Unit 6 Test Review

Unit 6 Test Review
1) If someone has been tried for and
convicted of a serious federal crime,
to which courts may that person
• Supreme Court
• Circuit Court
2) Which kind of judicial decisionmaking acknowledges the power of
judges to promote new social policy
by overturning precedent? (Either
judicial activism or judicial restraint)
• Judicial activism
3) What are the 3 important parts
of the 14 Amendment?
• Due process clause
• Definition of citizenship
• Equal protection clause
4) The federal judicial system
encompasses which courts?
• The Supreme Court
• District Courts
• Circuit Courts
5) How long is the term of office
for a Supreme Court justice?
• Life
6) What kinds of cases are
handled in federal courts?
Deciding questions on copyright
Government contract cases
Violations of federal law
International trade cases
7) What are 4 types of
8) Why is free press a necessity in the
United States?
• Checks the power of the government
9) A judge, deferring actions to the
legislative and executive branches,
expect for cases that are clearly
unconstitutional, is practicing what
judicial philosophy? (Either judicial
restraint or judicial activism)
• Judicial restraint
10) 5th Amendment Rights include:
Habeas corpus
Presumption of innocence
Impartial tribunal
Right of appeal
11) What is judicial review?
• The ability of the judicial branch to review the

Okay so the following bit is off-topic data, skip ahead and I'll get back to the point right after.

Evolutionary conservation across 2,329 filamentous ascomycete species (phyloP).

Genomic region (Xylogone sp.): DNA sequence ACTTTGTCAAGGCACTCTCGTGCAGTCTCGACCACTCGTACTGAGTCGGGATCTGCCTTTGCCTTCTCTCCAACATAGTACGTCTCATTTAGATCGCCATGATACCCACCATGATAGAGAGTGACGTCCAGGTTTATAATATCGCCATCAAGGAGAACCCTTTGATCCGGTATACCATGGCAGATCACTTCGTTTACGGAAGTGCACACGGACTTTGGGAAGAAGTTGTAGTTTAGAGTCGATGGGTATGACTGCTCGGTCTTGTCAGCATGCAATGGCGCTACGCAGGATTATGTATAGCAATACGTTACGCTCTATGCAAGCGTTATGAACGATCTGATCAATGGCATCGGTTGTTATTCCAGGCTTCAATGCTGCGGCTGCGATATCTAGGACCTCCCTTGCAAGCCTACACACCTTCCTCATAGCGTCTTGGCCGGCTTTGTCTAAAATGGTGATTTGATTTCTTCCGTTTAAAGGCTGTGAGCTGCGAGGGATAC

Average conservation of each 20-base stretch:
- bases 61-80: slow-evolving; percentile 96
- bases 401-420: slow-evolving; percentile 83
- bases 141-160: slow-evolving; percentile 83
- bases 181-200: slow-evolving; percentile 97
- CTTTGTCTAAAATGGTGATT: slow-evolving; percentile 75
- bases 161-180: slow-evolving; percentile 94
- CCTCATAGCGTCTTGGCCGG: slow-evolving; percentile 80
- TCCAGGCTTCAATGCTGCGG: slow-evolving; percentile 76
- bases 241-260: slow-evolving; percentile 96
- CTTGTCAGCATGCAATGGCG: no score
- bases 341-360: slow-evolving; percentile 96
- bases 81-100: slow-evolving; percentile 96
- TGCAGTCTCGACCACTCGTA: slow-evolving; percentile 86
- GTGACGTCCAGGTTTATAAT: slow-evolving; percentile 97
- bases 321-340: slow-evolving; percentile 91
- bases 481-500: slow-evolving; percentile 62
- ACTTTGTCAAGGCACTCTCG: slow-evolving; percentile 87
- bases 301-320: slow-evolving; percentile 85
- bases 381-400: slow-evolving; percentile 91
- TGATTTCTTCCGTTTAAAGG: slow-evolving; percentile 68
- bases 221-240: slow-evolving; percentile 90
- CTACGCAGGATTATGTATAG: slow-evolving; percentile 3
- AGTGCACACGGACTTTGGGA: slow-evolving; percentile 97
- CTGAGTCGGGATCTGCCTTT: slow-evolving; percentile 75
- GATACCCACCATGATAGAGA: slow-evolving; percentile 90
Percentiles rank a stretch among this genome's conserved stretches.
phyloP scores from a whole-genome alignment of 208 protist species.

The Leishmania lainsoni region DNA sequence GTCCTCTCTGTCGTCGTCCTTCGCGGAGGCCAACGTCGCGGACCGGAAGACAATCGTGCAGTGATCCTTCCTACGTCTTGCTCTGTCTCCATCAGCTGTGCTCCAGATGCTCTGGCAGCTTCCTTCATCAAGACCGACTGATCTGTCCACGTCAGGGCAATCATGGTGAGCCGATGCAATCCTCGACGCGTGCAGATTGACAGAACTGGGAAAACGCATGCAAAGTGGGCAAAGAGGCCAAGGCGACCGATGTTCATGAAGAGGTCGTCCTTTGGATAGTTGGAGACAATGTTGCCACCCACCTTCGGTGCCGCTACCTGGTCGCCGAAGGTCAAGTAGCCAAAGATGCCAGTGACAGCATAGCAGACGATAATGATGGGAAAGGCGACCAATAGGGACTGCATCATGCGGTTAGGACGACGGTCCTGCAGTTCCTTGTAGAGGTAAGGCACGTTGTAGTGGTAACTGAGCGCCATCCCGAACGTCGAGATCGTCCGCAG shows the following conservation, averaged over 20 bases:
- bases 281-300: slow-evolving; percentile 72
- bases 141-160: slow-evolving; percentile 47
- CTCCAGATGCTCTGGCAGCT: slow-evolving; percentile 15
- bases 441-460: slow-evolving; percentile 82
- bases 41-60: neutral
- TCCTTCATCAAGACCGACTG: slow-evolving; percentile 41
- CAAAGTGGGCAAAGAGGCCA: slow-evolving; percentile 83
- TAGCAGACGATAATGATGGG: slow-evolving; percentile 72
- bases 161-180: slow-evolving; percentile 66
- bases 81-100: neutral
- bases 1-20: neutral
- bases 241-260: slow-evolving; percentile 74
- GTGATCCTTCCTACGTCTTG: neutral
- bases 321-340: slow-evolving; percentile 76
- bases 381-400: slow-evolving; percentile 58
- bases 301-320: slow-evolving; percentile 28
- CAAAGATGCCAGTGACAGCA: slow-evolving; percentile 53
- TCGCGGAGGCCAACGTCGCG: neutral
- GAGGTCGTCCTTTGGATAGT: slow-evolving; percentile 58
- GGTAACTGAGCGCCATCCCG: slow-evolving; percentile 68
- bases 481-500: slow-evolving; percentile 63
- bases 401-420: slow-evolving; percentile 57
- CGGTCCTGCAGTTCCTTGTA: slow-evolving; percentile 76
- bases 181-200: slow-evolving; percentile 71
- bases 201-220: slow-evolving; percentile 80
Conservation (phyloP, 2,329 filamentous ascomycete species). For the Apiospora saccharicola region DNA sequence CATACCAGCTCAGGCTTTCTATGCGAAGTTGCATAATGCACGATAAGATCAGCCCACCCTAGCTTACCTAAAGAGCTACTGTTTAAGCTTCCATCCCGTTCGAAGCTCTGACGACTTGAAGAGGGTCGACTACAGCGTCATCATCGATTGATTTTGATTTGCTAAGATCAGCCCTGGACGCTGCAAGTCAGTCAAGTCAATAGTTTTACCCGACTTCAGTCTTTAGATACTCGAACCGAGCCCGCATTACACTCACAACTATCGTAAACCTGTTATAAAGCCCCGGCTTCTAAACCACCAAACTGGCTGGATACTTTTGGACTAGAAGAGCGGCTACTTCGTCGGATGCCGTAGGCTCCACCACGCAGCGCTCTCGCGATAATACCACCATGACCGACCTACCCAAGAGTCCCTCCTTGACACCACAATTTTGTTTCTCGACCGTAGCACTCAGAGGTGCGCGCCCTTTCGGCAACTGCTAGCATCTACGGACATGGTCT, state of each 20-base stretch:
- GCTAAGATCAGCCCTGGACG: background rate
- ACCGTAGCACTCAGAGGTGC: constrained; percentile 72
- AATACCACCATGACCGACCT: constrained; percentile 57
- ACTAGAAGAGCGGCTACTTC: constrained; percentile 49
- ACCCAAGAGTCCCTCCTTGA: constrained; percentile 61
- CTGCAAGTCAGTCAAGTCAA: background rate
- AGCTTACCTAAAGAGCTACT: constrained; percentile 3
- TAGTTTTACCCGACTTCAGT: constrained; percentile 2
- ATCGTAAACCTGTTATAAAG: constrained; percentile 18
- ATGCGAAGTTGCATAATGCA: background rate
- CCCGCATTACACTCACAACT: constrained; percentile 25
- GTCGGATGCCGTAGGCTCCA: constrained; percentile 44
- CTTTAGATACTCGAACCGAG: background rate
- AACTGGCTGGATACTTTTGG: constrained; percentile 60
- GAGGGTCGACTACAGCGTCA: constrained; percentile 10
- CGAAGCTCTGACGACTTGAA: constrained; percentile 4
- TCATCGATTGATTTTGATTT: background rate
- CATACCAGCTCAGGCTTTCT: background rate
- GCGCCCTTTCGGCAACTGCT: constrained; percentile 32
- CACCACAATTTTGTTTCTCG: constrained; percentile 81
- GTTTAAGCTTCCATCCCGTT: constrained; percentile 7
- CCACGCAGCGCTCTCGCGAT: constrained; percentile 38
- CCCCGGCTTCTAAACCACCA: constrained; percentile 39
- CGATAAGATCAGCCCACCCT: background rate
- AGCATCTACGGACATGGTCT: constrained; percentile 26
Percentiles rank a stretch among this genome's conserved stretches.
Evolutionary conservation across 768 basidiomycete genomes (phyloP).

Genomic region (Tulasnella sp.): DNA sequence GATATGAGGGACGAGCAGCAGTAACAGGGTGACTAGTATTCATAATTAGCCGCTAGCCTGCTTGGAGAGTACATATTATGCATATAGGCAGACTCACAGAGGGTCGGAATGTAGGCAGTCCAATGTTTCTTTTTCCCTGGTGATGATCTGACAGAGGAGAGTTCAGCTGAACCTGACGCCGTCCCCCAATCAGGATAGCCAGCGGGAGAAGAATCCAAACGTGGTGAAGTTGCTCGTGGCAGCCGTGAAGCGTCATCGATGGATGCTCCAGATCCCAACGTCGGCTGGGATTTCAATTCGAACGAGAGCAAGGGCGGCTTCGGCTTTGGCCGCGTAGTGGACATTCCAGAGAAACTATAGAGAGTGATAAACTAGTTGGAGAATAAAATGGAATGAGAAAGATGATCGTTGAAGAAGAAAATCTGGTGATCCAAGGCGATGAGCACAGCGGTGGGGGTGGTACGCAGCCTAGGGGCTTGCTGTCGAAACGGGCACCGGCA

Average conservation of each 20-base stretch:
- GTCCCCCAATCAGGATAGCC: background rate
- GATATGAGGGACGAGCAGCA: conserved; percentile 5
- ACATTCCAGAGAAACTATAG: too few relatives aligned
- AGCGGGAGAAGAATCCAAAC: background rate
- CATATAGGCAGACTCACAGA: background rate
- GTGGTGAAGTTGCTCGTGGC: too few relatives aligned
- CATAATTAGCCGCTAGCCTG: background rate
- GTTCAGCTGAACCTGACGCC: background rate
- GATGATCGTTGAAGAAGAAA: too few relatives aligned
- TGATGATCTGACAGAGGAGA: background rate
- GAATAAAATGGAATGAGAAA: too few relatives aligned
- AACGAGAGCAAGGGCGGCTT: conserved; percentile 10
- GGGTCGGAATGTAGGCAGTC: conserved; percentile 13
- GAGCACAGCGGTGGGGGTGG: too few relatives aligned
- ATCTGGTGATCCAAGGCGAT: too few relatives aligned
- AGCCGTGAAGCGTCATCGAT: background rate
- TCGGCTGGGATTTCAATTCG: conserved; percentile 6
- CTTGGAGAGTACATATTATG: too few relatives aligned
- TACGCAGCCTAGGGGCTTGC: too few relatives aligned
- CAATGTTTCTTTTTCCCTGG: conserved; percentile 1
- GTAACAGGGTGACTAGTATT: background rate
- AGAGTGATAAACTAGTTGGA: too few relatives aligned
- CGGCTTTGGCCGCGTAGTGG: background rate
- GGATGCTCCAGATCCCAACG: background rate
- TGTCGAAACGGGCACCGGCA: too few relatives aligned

actions of the executive and legislative branches.
12) How did the decision of Miranda
v. Arizona impact accused persons?
• Accused people now must be made aware of
their rights
13) What is the intent of the 9th
• The people have additional rights not listed in
the Constitution that cannot be denied.
14) What are the functions of the
judicial branch?
• Interpret laws
• Determine punishments
• Protect citizens
15) What is due process of law? Who
does it protect?
• A fundamental, constitutional guarantee that all
legal proceedings will be fair and that one will be
given notice of the proceedings and an
opportunity to be heard before the government
acts to take away one's life, liberty, or property.
Also, a constitutional guarantee that a law shall
not be unreasonable.
• It protects those who have been accused of
violating a law.
16) What was the decision and
reasoning in Engle v. Vitale?
• Students are not required to pray in school
because of the establishment clause of the
First Amendment.
17) What is judicial restraint?
• Judges defer actions to legislative and
executive branches.
18) What is judicial activism?
• Judges make decisions that may create new
19) What is one thing that the two
philosophies have in common?
• Judges interpret the laws and make decisions.
20) Name some situations that the
14th Amendment and “substantive
due process of the law” has
• School integration
• College admissions
• Workplace equality

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